Slowly, the strength that drained from Irene Morales’ body in her summer battle with Covid-19 is returning. What she won’t get back are her brother, her sister, her father and her aunt, all taken as the coronavirus has swept through Texas’ Rio Grande Valley.
The erasure of Morales’ family and Covid-19’s ruthlessness also wiped away her indecision about the presidential candidates. Her vote will pay respect to her family; she’ll be voting for Joe Biden, she said.
Speaking of President Donald Trump, Morales, 75, of Rio Grande City in Starr County, said: “It’s a little disappointing when I hear him say: ‘Don’t be afraid of Covid. Nothing has happened.’ Well, thank God. How lucky for him that he didn’t suffer. … Why have so many other people died? This the true Covid.”
Texas opened early voting Tuesday. Texas Secretary of State Ruth Hughs announced 16.9 million people had registered to vote—up 1.8 million from 2016, as of the latest numbers. In the four Rio Grande Valley counties — Hidalgo, Cameron, Starr and Willacy —registrations are up at least a combined 76,770.
But the numbers looming large in this part of the state are those that tell the story of the toll of the coronavirus.
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The four core counties of the Lower Rio Grande Valley had logged nearly 70,000 coronavirus cases by Monday; nearly 3,000 people had died. Nearby Webb County, home to Laredo, and Zapata County, both on the border, added more than 14,700 more cases and 303 more deaths.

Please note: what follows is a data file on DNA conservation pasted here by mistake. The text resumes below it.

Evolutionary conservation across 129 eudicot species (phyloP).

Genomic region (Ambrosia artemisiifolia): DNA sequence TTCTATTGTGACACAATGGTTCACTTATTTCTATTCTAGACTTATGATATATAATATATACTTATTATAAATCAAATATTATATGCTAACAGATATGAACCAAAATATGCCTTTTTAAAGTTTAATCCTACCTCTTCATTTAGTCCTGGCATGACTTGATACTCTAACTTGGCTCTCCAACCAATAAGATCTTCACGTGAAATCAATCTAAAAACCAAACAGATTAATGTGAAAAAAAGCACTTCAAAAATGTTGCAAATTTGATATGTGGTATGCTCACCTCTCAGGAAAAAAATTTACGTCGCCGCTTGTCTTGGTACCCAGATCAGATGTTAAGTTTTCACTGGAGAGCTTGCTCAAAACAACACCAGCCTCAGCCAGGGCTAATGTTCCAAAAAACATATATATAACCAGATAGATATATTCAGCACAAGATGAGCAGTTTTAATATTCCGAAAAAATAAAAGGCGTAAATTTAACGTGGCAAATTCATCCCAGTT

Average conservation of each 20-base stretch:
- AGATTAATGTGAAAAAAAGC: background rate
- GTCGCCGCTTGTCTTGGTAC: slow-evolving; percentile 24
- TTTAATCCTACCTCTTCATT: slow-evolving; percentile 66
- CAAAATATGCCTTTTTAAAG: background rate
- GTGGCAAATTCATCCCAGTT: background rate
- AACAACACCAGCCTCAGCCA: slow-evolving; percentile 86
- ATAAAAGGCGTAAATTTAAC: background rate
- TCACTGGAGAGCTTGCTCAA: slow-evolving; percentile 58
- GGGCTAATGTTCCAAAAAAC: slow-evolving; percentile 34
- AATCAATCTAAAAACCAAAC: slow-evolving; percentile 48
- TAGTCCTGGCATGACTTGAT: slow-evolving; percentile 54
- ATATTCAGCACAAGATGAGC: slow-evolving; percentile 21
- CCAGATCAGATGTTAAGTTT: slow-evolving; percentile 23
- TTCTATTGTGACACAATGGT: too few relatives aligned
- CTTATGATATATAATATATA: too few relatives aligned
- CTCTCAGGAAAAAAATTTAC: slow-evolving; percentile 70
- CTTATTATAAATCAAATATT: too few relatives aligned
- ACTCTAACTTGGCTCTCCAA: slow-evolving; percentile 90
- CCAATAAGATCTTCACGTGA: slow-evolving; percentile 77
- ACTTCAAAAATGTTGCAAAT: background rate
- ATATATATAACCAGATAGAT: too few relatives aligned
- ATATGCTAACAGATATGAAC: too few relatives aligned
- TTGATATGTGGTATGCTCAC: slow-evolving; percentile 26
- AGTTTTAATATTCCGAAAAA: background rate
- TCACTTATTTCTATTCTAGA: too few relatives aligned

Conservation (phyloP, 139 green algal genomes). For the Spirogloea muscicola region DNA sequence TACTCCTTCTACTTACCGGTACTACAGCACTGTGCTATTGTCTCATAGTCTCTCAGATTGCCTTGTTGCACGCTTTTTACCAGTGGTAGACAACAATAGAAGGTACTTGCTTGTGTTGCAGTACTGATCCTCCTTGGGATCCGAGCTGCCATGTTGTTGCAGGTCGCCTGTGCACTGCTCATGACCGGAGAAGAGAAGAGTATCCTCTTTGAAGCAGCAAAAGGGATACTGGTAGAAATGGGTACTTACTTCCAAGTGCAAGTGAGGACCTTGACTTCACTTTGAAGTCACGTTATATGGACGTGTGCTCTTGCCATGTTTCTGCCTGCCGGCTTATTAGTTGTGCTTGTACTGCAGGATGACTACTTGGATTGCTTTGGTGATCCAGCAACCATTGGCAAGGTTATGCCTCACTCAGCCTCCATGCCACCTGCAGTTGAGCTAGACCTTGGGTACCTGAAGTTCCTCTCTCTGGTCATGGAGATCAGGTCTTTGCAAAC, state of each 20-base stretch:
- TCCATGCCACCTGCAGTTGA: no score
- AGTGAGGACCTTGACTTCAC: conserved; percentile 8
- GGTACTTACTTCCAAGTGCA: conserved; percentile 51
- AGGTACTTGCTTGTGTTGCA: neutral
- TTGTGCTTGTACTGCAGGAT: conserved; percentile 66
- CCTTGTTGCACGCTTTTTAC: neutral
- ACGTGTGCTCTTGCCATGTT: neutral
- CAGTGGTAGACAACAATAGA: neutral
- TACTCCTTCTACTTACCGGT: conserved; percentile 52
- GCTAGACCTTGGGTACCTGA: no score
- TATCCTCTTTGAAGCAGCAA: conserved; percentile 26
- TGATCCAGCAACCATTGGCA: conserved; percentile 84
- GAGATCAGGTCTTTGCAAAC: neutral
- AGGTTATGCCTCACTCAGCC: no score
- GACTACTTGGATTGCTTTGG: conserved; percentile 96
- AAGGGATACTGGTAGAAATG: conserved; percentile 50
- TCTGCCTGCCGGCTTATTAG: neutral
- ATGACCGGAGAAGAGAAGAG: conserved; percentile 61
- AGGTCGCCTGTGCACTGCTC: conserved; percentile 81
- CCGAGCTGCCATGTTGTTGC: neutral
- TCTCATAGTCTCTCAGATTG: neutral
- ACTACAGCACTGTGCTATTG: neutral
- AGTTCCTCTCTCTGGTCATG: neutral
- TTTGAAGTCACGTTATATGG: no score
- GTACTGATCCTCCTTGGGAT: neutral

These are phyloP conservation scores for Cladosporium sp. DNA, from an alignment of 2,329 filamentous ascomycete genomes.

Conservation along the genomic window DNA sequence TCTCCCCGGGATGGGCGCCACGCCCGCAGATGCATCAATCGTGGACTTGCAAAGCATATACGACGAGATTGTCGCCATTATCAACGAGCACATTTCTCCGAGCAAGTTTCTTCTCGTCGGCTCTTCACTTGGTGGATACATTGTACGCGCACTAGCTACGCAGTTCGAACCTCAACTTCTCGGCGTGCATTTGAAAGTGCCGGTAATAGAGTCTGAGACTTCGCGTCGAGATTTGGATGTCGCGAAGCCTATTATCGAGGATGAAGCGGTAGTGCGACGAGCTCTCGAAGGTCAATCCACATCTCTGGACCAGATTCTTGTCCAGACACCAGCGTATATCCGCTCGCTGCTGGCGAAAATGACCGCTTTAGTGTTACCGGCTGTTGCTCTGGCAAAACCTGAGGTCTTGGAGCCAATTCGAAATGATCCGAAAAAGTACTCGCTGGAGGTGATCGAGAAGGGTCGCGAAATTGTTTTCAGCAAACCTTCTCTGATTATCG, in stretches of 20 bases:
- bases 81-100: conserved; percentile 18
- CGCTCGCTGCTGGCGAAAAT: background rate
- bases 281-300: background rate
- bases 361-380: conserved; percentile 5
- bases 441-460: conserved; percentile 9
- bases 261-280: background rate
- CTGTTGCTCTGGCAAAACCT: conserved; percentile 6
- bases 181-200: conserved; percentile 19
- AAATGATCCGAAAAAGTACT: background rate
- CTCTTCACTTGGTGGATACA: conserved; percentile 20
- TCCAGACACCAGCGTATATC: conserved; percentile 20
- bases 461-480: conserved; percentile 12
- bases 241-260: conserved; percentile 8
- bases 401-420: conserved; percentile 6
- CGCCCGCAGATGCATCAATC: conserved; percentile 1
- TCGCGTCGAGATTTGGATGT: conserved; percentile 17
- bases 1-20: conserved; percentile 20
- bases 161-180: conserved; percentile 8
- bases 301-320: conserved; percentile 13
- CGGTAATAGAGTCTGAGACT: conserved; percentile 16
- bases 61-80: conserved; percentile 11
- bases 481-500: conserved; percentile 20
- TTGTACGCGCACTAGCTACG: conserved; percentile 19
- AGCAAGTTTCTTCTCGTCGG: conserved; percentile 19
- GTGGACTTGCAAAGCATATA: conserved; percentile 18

“There is not one person in Hidalgo County that hasn’t been affected by this horrible virus,” Hidalgo County Democratic chair Norma Ramirez said. That includes her. The virus killed Sergio Muñoz Sr., a former state legislator who was the county party’s vice chair, in July.
For Democrats to tip the election in Texas — the last Democratic presidential nominee to win the state was Jimmy Carter in 1976 — they’ll need improved turnout and more voters from the state’s almost all-Latino lower Rio Grande Valley and parts of South Texas. The counties are Democratic strongholds.
Community groups working to register and turn out voters, mostly through phone calls and texts, but also with some door-to-door work, say the virus’ devastation has become a motivator. They said Latinos are recognizing not only that their community has been devastated by the disease, but also that the years of inequities they have put up with worsened the impact of the coronavirus in the region.
Unemployment numbers here rose to levels not recorded since before 2000. Vehicle and foot traffic on the international bridges — the area’s economic engine — has been curtailed, hitting the border cities’ retail sectors that profit from Mexican shoppers.
The area already is far poorer than other parts of the state. It contends with high prevalences of diabetes and obesity, and about 30 percent of adults in three of the counties don’t have health insurance.